"Black Monday" arrived with a vengeance, with the ax falling on some deserving head coaches and general managers, while also hitting at least one not-so-deserving head coach.
The Chicago Bears fired one of the more well-respected head coaches in the NFL in Lovie Smith. In nine seasons with the Bears, Smith was 81-63 in the regular season and 3-3 in the playoffs, leading the team to Super Bowl XLI, which they lost to the Indianapolis Colts. The Bears have missed the playoffs in five of their last six seasons and changed general managers (Phil Emery replaced Jerry Angelo) last offseason, which placed Smith on the hot seat in 2012.
In an example of how cold of a business the NFL can be, Kansas City Chiefs head coach Romeo Crennel was dismissed after just one disappointing and tragic season as full-time head coach. The Chiefs won just two games in 2012 and Crennel's firing comes just 30 days after the veteran coach witnessed one of his own players, linebacker Jovan Belcher, commit suicide after killing his 22-year-old girlfriend. The job status of Chiefs GM Scott Pioli, who also witnessed that incident, is safe ... for now.
[More NFL news: Champ Bailey nostalgic after Broncos wrap up No. 1 seed]
After three seasons with the Buffalo Bills, head coach Chan Gailey was fired on Monday. Gailey, who turns 61 on Jan. 5, was 16-32 for the Bills, who have not appeared in the postseason since the Clinton Administration. With a bevy of younger, up-and-coming head coaching candidates on the market, the Bills simply could not afford to continue spinning their wheels and cleaning out their lockers on the day after the regular-season finale.
The Arizona Cardinals cleaned house on Monday, firing both GM Rod Graves and head coach Ken Whisenhunt. Under Whisenhunt, the Cardinals were 45-51 in the regular season and went 4-2 in the playoffs, with one of their two losses coming at the hands of the Pittsburgh Steelers in Super Bowl XLIII. Graves had been with the Cardinals since 1997, but there were signs that he was losing power within the organization. The team's vice president of player personnel Steve Keim has been a hot name linked to multiple GM openings in recent offseasons and the team brought in former New England Patriots exec Jason Licht to be the director of player personnel. Licht brought Matt Caracciolo and Sean Castle with him from New England, two football administration/salary cap guys who replaced Justin Casey, a close aide to Graves who was let go during the summer.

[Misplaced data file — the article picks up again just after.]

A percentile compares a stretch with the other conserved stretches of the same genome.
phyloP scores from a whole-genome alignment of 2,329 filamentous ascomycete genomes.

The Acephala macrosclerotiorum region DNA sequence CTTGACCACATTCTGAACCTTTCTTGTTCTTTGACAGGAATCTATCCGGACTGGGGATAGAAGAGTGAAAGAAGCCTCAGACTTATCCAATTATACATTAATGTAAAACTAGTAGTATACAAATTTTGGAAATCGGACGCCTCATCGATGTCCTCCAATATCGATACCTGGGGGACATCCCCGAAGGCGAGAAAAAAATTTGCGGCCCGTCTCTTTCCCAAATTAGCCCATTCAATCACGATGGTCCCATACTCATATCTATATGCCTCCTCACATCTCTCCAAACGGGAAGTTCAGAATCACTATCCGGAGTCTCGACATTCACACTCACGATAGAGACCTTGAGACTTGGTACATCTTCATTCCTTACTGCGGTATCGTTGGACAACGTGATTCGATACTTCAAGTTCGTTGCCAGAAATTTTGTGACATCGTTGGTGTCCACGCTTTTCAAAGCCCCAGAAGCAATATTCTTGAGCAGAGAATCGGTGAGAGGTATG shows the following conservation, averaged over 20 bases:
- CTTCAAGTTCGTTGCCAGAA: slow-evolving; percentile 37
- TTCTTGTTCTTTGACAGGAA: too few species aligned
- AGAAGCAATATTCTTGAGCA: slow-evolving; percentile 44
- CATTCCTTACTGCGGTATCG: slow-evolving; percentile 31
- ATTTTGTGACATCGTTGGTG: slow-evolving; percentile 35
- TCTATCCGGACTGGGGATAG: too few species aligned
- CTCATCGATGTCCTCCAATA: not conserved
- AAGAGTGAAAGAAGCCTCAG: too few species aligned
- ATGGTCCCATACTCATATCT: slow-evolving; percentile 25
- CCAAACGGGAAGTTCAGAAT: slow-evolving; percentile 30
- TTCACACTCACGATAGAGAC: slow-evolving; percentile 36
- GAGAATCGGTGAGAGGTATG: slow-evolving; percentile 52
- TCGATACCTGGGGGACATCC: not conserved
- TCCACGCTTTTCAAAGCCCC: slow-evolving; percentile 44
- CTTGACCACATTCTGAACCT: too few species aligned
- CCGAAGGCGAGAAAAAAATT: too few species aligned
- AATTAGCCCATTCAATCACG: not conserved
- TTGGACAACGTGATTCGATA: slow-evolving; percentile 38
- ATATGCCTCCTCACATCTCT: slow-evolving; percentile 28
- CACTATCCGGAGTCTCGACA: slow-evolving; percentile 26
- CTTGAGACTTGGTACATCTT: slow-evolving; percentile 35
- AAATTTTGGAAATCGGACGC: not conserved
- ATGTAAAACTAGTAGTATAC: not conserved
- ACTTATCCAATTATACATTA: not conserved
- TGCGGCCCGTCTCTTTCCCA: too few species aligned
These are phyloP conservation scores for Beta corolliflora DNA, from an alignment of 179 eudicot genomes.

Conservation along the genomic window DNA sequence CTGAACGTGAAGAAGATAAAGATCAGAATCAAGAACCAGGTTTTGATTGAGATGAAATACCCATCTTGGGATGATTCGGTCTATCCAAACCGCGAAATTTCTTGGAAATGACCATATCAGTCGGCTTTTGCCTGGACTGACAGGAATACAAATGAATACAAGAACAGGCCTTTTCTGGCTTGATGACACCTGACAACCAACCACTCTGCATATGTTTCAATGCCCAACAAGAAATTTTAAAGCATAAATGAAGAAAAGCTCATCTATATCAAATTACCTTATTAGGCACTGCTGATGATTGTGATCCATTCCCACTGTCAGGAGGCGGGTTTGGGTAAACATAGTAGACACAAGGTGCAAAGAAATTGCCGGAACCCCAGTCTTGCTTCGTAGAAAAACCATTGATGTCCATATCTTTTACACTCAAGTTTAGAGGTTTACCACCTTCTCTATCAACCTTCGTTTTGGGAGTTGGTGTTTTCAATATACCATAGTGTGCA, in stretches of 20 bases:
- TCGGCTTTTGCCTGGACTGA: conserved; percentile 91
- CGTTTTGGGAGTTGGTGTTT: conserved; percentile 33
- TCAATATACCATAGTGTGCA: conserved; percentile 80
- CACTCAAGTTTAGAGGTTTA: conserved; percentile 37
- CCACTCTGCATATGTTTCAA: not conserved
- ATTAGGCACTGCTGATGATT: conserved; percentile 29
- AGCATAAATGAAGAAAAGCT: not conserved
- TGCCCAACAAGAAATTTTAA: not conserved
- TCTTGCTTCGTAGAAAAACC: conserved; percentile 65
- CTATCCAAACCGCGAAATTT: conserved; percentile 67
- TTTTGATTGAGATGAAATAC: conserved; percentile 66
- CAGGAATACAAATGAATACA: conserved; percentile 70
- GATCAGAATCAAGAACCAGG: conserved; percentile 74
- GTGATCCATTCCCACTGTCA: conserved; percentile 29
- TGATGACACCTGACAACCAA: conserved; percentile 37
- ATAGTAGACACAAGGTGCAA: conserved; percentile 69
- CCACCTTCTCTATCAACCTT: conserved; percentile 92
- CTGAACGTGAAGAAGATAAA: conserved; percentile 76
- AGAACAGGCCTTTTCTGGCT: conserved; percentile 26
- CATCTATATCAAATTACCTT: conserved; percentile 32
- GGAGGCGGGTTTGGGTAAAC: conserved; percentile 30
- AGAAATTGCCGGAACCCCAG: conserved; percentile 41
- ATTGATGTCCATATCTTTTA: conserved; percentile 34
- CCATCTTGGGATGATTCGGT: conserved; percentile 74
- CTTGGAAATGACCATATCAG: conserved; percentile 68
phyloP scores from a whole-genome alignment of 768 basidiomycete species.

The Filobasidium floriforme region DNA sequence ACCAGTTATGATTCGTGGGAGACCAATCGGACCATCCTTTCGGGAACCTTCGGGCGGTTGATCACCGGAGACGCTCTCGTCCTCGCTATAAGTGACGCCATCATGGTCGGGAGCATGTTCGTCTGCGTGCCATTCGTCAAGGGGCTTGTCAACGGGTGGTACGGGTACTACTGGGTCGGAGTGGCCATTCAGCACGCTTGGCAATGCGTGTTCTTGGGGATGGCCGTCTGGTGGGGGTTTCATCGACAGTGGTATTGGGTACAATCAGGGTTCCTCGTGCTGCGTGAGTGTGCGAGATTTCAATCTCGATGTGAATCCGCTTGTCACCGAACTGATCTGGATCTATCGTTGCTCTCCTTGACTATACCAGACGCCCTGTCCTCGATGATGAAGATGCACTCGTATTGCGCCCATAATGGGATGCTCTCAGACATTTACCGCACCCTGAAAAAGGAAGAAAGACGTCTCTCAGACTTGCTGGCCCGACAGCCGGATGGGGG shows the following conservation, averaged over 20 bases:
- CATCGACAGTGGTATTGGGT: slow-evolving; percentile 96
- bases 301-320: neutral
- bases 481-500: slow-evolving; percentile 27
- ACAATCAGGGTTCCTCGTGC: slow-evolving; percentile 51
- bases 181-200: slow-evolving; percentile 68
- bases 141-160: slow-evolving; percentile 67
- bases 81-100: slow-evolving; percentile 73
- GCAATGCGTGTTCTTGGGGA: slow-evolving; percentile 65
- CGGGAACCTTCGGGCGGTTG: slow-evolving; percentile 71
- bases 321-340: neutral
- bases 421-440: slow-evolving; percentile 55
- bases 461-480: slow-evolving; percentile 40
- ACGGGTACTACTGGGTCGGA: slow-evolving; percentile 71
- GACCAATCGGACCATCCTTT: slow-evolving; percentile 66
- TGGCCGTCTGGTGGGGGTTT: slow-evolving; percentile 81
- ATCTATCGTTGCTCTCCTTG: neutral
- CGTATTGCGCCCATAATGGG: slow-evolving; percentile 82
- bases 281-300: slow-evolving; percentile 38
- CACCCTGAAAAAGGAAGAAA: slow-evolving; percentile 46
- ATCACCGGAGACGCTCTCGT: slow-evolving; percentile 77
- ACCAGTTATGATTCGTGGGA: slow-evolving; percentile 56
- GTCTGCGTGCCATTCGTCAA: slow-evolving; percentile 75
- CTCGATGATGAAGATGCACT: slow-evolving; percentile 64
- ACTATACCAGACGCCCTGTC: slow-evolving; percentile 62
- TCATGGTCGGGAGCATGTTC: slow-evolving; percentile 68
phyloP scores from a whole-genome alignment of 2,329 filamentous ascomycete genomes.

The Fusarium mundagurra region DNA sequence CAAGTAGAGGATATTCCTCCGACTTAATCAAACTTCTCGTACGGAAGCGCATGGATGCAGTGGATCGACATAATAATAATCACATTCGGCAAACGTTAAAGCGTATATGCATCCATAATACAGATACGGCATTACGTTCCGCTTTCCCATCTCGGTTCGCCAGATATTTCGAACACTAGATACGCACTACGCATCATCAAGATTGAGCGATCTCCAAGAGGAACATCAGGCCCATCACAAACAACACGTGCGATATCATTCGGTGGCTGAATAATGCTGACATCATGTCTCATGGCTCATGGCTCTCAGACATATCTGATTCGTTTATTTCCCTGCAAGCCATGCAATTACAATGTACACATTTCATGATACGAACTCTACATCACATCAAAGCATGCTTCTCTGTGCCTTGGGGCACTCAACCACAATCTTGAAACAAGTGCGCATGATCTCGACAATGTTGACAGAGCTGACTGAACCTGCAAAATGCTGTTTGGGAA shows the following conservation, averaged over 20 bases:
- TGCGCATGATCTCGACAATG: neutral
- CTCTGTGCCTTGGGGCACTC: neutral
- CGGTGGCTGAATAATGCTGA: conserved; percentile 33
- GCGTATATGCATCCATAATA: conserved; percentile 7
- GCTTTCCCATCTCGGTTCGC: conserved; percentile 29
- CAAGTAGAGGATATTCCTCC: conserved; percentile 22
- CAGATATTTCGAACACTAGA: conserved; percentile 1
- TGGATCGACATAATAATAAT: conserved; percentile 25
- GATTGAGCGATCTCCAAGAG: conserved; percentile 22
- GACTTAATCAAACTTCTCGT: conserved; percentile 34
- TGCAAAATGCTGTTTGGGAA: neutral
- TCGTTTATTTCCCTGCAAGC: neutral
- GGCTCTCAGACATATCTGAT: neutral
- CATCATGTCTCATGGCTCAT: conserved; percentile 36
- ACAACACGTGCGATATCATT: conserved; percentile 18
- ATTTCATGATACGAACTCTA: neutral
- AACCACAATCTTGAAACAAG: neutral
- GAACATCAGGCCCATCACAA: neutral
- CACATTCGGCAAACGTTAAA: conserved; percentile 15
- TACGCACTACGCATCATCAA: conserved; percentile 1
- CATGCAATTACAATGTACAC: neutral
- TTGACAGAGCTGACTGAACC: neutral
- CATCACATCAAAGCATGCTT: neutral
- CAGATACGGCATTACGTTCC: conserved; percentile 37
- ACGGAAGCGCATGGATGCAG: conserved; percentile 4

Not all of Monday morning's firings were a surprise.
New York Jets owner Woody Johnson has seen enough of his team becoming a punch line and fired general manager Mike Tannenbaum on Monday morning, which means if there was a power struggle between Tannenbaum and head coach Rex Ryan, it was clearly won by the charismatic coach.
Tannenbaum was not the only general manager who will be cleaning out his office this week. The Jacksonville Jaguars were the first to act on "Black Monday," firing Gene Smith after four seasons. On Sunday, two names were linked to a possible Jaguars GM opening: Arizona Cardinals director of player personnel Jason Licht and San Francisco 49ers director of player personnel Tom Gamble. Each are quality candidates, but the Jaguars may have difficulty landing the right executive if owner Shahid Khan clings to the Tim Tebow Ticket Sales plan.
The Philadelphia Eagles officially bid adieu to longtime head coach Andy Reid, who patrolled their sideline for 14 mostly successful seasons until the team went 4-12 and missed the playoffs for the second consecutive season. Under Reid, who plans on continue his coaching career in 2013, the Eagles were 130-93-1 and were 10-9 in the playoffs, reaching Super Bowl XXXIX, which they lost to the New England Patriots.
Cleveland Browns GM Tom Heckert and head coach Pat Shurmur were also fired Monday, expected moves after Randy Lerner sold the franchise to Tennessee businessman Jimmy Haslam. One of Haslam's first moves was to replace Mike Holmgren as team president with former Eagles boss Joe Banner, who will be bringing in his own guys to run the personnel department and coach the team. Heckert and Shurmur are well-respected and are expected to find jobs in their respective fields quickly.
Another move that was made official on Monday was the firing of San Diego Chargers GM A.J. Smith and head coach Norv Turner. When the Chargers were 4-8 and out of playoff contention on Dec. 6, the San Diego Union-Tribune reported that both Turner and Smith would be jettisoned after the season. Turner had one year remaining on his contract, while Smith has two left on his deal. The Chargers are expected to replace Smith with an in-house tandem of Jimmy Raye and John Spanos.
Though there were plenty of firings on Monday, more moves could be made in the coming days. On Sunday, Shutdown Corner provided a primer for who could be dismissed.
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